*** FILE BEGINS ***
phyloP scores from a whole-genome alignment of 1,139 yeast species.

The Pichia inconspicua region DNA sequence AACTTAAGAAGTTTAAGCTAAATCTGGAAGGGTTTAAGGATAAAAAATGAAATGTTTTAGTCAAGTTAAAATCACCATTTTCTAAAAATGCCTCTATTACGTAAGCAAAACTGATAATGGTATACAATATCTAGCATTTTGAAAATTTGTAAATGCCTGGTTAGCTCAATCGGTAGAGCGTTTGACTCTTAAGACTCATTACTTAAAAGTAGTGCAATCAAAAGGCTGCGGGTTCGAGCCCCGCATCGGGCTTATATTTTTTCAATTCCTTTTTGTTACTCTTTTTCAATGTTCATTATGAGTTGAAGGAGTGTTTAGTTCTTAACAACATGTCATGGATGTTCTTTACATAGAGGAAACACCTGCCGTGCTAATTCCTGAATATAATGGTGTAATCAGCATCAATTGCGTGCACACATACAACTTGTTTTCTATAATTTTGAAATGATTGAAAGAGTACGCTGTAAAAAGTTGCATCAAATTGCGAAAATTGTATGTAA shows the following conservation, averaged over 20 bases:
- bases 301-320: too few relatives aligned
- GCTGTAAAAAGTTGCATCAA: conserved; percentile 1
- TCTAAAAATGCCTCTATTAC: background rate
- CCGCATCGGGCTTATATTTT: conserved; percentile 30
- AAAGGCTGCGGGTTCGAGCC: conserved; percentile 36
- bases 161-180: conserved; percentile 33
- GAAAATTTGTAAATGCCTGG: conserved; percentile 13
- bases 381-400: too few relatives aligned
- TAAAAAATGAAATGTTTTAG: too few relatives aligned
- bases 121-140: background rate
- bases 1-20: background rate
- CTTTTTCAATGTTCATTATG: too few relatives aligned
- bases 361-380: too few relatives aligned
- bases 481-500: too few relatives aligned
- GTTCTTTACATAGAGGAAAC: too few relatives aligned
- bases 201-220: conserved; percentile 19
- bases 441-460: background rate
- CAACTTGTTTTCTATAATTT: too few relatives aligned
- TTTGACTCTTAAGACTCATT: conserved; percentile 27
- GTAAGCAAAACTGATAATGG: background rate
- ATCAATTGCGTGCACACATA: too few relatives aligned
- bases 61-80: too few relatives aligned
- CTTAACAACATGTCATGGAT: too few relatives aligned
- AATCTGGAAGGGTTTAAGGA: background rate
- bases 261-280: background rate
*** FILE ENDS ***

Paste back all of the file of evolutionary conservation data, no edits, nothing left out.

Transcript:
phyloP scores from a whole-genome alignment of 1,139 yeast species.

The Pichia inconspicua region DNA sequence AACTTAAGAAGTTTAAGCTAAATCTGGAAGGGTTTAAGGATAAAAAATGAAATGTTTTAGTCAAGTTAAAATCACCATTTTCTAAAAATGCCTCTATTACGTAAGCAAAACTGATAATGGTATACAATATCTAGCATTTTGAAAATTTGTAAATGCCTGGTTAGCTCAATCGGTAGAGCGTTTGACTCTTAAGACTCATTACTTAAAAGTAGTGCAATCAAAAGGCTGCGGGTTCGAGCCCCGCATCGGGCTTATATTTTTTCAATTCCTTTTTGTTACTCTTTTTCAATGTTCATTATGAGTTGAAGGAGTGTTTAGTTCTTAACAACATGTCATGGATGTTCTTTACATAGAGGAAACACCTGCCGTGCTAATTCCTGAATATAATGGTGTAATCAGCATCAATTGCGTGCACACATACAACTTGTTTTCTATAATTTTGAAATGATTGAAAGAGTACGCTGTAAAAAGTTGCATCAAATTGCGAAAATTGTATGTAA shows the following conservation, averaged over 20 bases:
- bases 301-320: too few relatives aligned
- GCTGTAAAAAGTTGCATCAA: conserved; percentile 1
- TCTAAAAATGCCTCTATTAC: background rate
- CCGCATCGGGCTTATATTTT: conserved; percentile 30
- AAAGGCTGCGGGTTCGAGCC: conserved; percentile 36
- bases 161-180: conserved; percentile 33
- GAAAATTTGTAAATGCCTGG: conserved; percentile 13
- bases 381-400: too few relatives aligned
- TAAAAAATGAAATGTTTTAG: too few relatives aligned
- bases 121-140: background rate
- bases 1-20: background rate
- CTTTTTCAATGTTCATTATG: too few relatives aligned
- bases 361-380: too few relatives aligned
- bases 481-500: too few relatives aligned
- GTTCTTTACATAGAGGAAAC: too few relatives aligned
- bases 201-220: conserved; percentile 19
- bases 441-460: background rate
- CAACTTGTTTTCTATAATTT: too few relatives aligned
- TTTGACTCTTAAGACTCATT: conserved; percentile 27
- GTAAGCAAAACTGATAATGG: background rate
- ATCAATTGCGTGCACACATA: too few relatives aligned
- bases 61-80: too few relatives aligned
- CTTAACAACATGTCATGGAT: too few relatives aligned
- AATCTGGAAGGGTTTAAGGA: background rate
- bases 261-280: background rate